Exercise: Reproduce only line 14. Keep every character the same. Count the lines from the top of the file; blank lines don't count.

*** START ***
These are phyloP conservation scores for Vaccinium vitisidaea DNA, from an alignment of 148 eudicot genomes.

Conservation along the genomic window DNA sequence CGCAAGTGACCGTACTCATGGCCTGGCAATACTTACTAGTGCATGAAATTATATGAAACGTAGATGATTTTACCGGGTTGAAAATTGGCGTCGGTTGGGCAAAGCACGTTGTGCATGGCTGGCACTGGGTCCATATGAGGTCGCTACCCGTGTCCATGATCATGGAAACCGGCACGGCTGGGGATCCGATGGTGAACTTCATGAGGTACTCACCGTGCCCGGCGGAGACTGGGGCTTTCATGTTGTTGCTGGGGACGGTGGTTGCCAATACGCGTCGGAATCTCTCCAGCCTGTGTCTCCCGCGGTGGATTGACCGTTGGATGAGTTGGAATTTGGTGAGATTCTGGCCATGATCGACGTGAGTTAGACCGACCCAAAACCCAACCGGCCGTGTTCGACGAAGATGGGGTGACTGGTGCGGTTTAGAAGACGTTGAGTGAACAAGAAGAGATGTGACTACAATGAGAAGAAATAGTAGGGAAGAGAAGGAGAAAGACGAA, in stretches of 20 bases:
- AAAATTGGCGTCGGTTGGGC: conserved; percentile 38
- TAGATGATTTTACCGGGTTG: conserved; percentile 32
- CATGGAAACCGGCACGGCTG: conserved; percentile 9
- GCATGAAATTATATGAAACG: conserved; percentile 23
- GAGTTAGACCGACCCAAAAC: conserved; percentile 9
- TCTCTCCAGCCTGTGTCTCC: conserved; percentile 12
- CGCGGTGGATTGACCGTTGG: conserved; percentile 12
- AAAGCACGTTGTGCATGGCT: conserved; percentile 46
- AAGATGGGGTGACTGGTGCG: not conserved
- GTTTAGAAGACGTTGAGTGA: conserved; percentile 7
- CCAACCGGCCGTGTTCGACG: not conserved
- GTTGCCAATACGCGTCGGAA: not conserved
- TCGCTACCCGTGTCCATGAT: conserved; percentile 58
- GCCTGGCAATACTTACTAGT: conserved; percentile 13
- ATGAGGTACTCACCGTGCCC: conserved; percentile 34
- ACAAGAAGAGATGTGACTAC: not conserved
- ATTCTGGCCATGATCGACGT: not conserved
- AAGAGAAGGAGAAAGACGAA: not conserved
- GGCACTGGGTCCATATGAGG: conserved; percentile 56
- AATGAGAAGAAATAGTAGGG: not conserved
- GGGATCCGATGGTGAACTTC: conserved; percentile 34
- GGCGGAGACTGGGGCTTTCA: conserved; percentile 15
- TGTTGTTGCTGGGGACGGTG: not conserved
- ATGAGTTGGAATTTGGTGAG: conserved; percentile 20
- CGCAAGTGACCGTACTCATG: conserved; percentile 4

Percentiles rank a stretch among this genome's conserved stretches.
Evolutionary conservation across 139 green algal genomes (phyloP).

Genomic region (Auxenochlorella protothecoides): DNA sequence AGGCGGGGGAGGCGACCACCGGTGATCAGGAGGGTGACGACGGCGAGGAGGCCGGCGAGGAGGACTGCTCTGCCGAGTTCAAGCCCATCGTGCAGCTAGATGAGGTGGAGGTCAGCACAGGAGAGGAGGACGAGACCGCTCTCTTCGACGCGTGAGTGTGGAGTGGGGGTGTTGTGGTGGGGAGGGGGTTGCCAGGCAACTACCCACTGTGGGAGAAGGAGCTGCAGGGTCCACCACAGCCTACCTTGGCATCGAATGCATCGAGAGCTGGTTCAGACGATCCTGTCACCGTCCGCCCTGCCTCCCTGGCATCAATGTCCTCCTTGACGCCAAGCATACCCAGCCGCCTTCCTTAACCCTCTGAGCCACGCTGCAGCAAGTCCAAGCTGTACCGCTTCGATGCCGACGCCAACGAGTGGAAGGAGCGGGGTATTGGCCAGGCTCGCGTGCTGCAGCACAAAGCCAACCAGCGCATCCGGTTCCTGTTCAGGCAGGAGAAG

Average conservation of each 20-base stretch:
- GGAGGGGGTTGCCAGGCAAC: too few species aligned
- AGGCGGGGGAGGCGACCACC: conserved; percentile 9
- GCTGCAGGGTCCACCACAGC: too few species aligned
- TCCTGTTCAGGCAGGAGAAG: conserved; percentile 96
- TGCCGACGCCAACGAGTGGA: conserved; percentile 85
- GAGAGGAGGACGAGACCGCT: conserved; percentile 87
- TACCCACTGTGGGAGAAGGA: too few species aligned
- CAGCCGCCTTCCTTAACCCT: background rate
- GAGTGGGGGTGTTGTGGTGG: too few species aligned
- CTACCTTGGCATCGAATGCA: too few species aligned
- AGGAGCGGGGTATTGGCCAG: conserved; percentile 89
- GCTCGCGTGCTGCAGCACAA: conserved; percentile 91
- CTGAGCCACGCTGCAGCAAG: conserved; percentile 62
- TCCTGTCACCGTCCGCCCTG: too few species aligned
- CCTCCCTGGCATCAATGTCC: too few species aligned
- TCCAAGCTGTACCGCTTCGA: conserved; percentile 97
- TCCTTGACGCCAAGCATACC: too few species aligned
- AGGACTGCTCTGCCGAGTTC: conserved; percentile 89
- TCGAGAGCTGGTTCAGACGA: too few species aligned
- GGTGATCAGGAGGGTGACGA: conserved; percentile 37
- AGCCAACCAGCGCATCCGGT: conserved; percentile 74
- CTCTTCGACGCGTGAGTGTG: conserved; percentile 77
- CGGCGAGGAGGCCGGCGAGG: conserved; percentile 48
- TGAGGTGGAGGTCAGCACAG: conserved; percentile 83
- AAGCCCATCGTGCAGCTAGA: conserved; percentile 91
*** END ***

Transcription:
- GTTGCCAATACGCGTCGGAA: not conserved